79.'?

73.4
72.1
71.9

111.5
112.9
114.4

45,530
48,474
E>57,507

January
February
March

345,337
341,490
348,009

153,884
152,079
154,416

143.6
143'. 4
144,3

92,308
91,164
93,263

45,562
45,108
45,988

so!?

70.4
74.6
80.8

111.4
113.3
112.7

49,999
48,296
48,032

April
May
June

351,100
363,925
373,572

155,086
160,627
164,405

147.7
150.4
152.4

95,449
98,431
99,173

46,812
48,133
48,448

9L4

89.1
93.3
92.2

112.0
114.8
116.4

48,903
50,211
50,992

July
August
September

372,434
374,358
380,089

162,719
163,101
164,474

154.8
156.3
157.3

99,521
97,801
99,202

48,429
47,430
47 S 993

92.5

93.9
90.9
89.9

115.2
114.4
115.8

48,601
52,828
50,445

October
November
December

382,209
r386,610
(H>p395,925

r!64,875
r!67,510
E>pl70,578

rl56.9
r!56.5
r!58.0

100,841
r!02,024
r!02,151

48,715
r49,382
r49,324

89.3
91.1
94.2

EM18.0
rl!7.8
H15.9

50,441

H>pl59.6

[H>pl04,414

Dp50,151

January
February
March

.

..

1983

E>r98!4

(NA)

1984

January
February
March
April
May
June

(NA)

(NA)

EMoo.i

P114.2

. ...

July
August
September
October
November
December
See note on page 60.
Graphs of these series are shown on pages 12, 14, 22, and 23.
1

See "New Features and Changes for This Issue," page iii.

FEBRUARY 1984




65

CYCLICAL INDICATORS
CYCLICAL INDICATORS BY ECONOMIC PROCESS-Continued

MAJOR ECONOMIC
PROCESS

Q] FIXED CAPITAL INVESTMENT-Continued

Minor Economic
Process

Business Investment Commitments

Timing Class

L.L.L

Contracts and orders for plant
and equipment
Year
and
month

10. Current
dollars

20. Constant
(1972) dollars

(Bil. dol.)
1982

(Bil, dol.)

3

L, L, L

Value of manufacturers' new orders,
capital goods industries, ncndefense
24. Current
dollars

( )

(Bil. dol.)

9, Construction contracts for commercial and industrial buildings '

27. Constant
(1972) dollars

Square feet of
floor space

(Bil. dol.)

(Millions)

3

3

( )

U, Lg, U

L, C, U

L, L, L

( )

Square meters of
floor space 2

(Millions)

C, Lg, Lg

11. Newly
approved capital
appropriations,
1,000 manufacturing corporations

97. Backlog of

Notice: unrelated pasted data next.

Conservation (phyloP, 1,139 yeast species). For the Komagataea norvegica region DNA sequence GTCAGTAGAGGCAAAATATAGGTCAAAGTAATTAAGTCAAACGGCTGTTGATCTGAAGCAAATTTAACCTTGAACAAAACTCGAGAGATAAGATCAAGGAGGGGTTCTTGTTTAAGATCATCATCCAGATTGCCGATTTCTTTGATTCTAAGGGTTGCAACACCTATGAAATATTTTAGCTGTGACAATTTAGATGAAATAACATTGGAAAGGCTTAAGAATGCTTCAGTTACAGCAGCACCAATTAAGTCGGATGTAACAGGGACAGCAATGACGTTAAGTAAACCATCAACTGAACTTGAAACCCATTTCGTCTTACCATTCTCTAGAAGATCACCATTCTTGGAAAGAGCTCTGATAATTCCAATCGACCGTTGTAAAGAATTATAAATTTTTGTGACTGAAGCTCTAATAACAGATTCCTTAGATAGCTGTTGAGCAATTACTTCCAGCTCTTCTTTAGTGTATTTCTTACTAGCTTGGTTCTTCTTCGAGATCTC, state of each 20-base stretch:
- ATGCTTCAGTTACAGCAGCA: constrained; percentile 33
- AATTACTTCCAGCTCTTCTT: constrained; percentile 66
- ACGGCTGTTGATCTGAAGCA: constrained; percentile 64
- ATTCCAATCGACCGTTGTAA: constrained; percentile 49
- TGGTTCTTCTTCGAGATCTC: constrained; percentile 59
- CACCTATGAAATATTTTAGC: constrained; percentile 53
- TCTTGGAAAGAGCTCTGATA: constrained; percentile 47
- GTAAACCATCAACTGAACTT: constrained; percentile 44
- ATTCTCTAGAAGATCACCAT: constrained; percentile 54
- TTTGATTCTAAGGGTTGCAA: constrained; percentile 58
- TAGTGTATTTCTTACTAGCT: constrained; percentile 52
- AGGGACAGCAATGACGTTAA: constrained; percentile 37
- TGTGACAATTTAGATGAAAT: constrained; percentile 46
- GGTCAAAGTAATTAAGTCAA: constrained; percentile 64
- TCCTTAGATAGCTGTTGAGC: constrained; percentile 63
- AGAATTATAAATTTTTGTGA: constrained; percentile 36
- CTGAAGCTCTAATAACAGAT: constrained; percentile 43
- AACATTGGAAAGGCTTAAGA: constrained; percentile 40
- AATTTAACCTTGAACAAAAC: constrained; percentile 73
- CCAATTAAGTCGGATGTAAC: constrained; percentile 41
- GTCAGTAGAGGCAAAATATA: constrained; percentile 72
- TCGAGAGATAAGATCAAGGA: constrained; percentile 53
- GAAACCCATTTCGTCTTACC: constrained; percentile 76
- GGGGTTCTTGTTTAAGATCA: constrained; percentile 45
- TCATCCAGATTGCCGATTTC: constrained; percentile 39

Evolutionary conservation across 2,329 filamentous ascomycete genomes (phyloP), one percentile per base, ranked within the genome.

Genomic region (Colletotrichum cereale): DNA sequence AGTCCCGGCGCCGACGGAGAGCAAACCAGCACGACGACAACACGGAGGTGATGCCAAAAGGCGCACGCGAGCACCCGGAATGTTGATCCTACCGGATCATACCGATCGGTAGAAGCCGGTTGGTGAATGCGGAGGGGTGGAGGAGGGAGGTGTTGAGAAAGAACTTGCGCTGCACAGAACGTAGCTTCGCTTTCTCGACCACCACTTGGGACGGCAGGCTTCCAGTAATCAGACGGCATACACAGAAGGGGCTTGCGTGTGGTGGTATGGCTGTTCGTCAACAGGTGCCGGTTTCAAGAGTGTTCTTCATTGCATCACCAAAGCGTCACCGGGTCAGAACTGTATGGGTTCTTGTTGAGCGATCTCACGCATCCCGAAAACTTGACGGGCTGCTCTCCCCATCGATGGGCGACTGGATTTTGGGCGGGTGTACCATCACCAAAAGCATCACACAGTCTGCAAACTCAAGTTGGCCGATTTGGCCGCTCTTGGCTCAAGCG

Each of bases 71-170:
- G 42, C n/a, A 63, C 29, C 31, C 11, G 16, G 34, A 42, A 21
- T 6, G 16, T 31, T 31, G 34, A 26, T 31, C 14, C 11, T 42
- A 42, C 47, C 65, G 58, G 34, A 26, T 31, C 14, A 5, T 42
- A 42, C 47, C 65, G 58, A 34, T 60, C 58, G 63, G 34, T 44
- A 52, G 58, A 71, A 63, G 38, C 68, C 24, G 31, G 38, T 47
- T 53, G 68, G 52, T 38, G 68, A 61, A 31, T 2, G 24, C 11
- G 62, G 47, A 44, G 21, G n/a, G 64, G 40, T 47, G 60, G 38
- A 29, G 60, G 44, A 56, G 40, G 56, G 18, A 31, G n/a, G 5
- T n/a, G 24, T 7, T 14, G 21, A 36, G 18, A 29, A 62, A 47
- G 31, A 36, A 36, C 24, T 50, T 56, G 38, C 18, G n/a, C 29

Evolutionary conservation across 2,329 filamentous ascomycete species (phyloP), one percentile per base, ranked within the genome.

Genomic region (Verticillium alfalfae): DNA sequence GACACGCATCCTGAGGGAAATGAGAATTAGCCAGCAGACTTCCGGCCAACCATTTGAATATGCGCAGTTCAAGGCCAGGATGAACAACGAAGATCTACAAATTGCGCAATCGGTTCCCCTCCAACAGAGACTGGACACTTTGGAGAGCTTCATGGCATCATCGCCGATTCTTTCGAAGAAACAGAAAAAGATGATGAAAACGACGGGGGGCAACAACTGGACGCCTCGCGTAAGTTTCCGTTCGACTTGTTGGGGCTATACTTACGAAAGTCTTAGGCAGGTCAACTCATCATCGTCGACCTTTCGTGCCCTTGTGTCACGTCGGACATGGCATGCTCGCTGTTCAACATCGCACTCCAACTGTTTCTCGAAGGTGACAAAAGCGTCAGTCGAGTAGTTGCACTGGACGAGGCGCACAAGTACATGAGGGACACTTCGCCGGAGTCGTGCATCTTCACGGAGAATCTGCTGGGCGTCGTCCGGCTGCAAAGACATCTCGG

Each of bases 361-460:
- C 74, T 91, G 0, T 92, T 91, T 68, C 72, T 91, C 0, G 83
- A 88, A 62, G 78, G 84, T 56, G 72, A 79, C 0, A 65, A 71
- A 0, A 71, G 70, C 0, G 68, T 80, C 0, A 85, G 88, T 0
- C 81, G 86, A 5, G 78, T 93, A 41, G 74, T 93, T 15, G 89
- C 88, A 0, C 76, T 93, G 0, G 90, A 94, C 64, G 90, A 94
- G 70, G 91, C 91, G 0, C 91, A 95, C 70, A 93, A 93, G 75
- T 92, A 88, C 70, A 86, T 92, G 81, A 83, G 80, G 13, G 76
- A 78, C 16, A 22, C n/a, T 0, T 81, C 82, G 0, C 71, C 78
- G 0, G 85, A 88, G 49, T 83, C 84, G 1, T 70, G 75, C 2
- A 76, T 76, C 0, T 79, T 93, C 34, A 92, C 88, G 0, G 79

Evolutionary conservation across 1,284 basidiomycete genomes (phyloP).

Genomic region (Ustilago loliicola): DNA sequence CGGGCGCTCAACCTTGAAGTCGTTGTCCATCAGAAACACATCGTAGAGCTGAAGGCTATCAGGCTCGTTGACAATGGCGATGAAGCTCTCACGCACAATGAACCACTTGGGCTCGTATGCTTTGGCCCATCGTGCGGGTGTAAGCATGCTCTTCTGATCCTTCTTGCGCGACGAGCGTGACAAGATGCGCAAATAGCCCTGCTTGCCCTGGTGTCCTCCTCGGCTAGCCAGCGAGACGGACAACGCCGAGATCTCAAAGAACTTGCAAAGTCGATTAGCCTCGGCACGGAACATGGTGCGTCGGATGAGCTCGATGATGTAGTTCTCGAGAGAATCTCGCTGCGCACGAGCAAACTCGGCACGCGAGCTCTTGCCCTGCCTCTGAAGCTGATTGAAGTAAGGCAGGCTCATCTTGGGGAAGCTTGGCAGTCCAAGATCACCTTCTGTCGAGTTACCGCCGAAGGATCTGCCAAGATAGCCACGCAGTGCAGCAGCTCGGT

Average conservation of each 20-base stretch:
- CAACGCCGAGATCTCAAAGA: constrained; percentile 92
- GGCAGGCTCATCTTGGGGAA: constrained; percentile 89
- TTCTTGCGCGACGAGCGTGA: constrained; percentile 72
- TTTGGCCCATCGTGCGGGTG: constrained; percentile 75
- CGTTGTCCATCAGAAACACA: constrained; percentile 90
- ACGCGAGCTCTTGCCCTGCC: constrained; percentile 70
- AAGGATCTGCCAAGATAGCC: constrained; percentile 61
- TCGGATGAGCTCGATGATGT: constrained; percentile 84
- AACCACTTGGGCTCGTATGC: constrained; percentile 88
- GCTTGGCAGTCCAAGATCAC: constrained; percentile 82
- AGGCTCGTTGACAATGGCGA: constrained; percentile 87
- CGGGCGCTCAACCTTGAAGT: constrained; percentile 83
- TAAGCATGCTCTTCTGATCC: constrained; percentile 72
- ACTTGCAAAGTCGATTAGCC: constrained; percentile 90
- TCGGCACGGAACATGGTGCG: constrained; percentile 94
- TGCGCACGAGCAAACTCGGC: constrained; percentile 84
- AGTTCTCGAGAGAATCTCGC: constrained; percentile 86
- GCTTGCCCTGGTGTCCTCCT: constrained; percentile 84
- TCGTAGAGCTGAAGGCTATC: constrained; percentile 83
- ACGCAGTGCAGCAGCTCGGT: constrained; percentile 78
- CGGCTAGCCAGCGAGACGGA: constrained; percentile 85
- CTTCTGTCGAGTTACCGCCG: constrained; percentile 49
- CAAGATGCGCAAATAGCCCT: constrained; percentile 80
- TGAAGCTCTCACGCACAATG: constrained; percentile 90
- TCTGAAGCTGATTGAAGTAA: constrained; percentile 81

capital appropriations, 1,000
manufacturing
corporations

(Bil. dol.)

(3il. dol.)

3

C )

January
February
March

26.77
29.36
25.94

13.22
14.44
13.14

21.86
22.41
21.71

11.14
11.45
11.30

58.18
63.29
61.15

5.40
5.88
5.68

2S.1&

April
May
June

26.23
23.99
23.41

14.05
11.81
11.36

22.81
20.31
19.93

12.59
10.23

58.93
53.71
64.87

5.47
4.99
6.03

20! 02

July
August
September

23.42
22.83
24.28

11.32
11.24
12.13

19.93
18.74
20.22

9.84
9.47

57.80
59.78
55.95

5.37
5.55
5.20

18! 44

October
November
December

23.43
23.67
24.31

11.94
11.53
12.74

20.13
19.98
19.68

10.53

54.65
50.69
49.55

5.08
4.71
4.60

2U49

r23.28
24.21
23.80

rll.76
11.76
12.70

20.51
19.18
20.03

10.58

6.21
5.37
4.89

20.18

11.09

66.89
57.77
52.65

April
May
June

26.49
28.66
27.69

13.85
14.38
14.48

22.59
22.23
24.29

12.20
11.63
13.01

54.32
61.20
65.40

5.05
5.69
6.08

20^63

July
August
September . . ,

25.10
26.76
29.00

12.52
13.40
E>15.48

21.58
23.03
25.21

11.02
11.82
[H>13.87

61.78
65.26
69.20

5.74
6.06
6.43

E)p22]59

E>30.16
r28,75
r27.95

15.25
r!4,02
r!3.92

i>26.00
r24.58
r24.85

13.48
r!2.24
rl2.61

71.35
73.65
T66.89

6.63
6.84

r6.21

p28.39

P14.41

p24.64

P12.82

0)77.59

E>7.21

9.86

10.36
9.94

10.75

90 '.20

82 '.88

74!l5

7o!76

1983

January
February
March

October
November
December , ,

9.62

70!64

7i!ie
H>p73.*40

(NA)
(NA)

1984

January
February
March
April
May
June
July
August
September
October
November
December

See note on page 60.
Graphs of these series an; shown on pages 12, 23, and 24.
^his is a copyrighted series vised by permission; it may not be reproduced without written permission from McGraw-Hill Information Systems
Company, F.W. Dodge Division.
2
Converted to metric units by the Bureau of Economic Analysis,
3
See "New Features and Changes for This Issue/' page iii.

66




FEBRUARY 1984

CYCLICAL INDICATORS
B

I

CYCLICAL INDICATORS BY ECONOMIC PROCESS—Continued

MAJOR ECONOMIC
PROCESS .

^g FIXED CAPITAL INVESTMENT-Continued

Minor Economic
Process
Timing Class

Year
and
month

Residential Construction
Commitments and Investment

Business Investment Expenditures

C, Lg, Lg

61. Business
expenditures
for new plant
and equipment,
total
(Ann. rate,
bil. dol.)

C, Lg, Lg

C, Lg, U

69. Machinery
76. Index of
and equipment
industrial prosales and business duction, business
construction
equipment
expenditures
(Ann. rate,
bil. dol.)

(1967-100)

C, Lg, C

Lg, Lg, Lg

C, Lg, C